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Chelsea-Spurs comments taken 'out of context' - Clattenburg

13:04 GMT+3 05/12/2017
The referee admitted that he allowed the Spurs players to "self-destruct" so he took none of the heat for them failing to win the title

Mark Clattenburg insists his comments regarding going into May 2016's infamous clash between Chelsea and Tottenham with a "gameplan" were "taken out of context", but he does not regret his approach to the match.

Clattenburg, who is now head of refereeing for the Saudi Arabian Football Federation, said on Monday that he had gone into the 2-2 draw at Stamford Bridge looking to avoid a scenario whereby he would be blamed by Tottenham for them losing the Premier League title.

Spurs ultimately let a two-goal lead slip in what was an ill-tempered affair, with Clattenburg handing out a total of 12 yellow cards, though he admitted to NBC on Monday that he could have sent off at least three players.

Clattenburg came in for significant criticism in the wake of his comments, but he says he does not regret the way he handled the match.

Speaking to Sky Sports News, Clattenburg said: "Many referees decide they don't want to be the centre of attention, but if I'd have sent off three Tottenham players, the whole world would have blamed Mark Clattenburg for costing Tottenham the title.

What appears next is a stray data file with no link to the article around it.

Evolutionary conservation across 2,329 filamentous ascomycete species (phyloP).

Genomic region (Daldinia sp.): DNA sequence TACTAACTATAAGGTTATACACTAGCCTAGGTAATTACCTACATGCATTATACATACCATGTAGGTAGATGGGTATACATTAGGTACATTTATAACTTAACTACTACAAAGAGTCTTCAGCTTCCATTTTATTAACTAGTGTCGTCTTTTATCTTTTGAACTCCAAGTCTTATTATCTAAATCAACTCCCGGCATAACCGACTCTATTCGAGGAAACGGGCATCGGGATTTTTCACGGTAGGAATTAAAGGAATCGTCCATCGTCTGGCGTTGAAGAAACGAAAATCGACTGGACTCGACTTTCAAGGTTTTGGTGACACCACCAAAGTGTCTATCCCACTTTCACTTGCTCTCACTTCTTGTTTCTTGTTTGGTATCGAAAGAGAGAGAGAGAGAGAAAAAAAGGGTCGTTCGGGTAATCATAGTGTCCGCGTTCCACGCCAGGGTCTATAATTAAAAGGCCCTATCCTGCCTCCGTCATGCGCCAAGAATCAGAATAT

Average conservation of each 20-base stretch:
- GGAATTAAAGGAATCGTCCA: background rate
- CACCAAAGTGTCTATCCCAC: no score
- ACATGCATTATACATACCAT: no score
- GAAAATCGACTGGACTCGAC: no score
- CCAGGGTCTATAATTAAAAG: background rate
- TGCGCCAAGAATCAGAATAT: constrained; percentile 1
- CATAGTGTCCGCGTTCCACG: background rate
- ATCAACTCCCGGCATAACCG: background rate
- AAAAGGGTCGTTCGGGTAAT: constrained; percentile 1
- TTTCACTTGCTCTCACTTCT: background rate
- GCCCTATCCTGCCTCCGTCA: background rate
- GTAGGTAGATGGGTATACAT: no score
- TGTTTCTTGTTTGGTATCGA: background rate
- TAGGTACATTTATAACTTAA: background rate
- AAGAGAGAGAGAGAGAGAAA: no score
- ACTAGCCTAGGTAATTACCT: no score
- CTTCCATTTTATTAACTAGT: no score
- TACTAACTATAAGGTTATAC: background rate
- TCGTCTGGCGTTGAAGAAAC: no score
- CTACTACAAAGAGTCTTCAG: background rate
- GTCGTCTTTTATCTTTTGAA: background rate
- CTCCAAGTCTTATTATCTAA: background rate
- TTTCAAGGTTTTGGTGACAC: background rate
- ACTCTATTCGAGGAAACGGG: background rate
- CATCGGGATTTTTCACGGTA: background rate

"That's the balance that top-level officials have to try and achieve - what's right for the game and the laws - and that's what a lot of people don't understand.

"I can understand, after the abuse I've had, why people don't want to become referees. I've taken abuse for 13 years. When you're a Premier League referee you're not going to keep everybody happy, you're going to upset some teams.

"Referees haven't been allowed to speak for years. I want to try and educate and for people to understand. Yes, there are words that have been taken out of context, and I could have used different words in some places.

"But I don't regret what I did in that match. I thoroughly enjoyed the match. I came off the pitch knowing that I hadn't influenced the result, and that was the most important thing."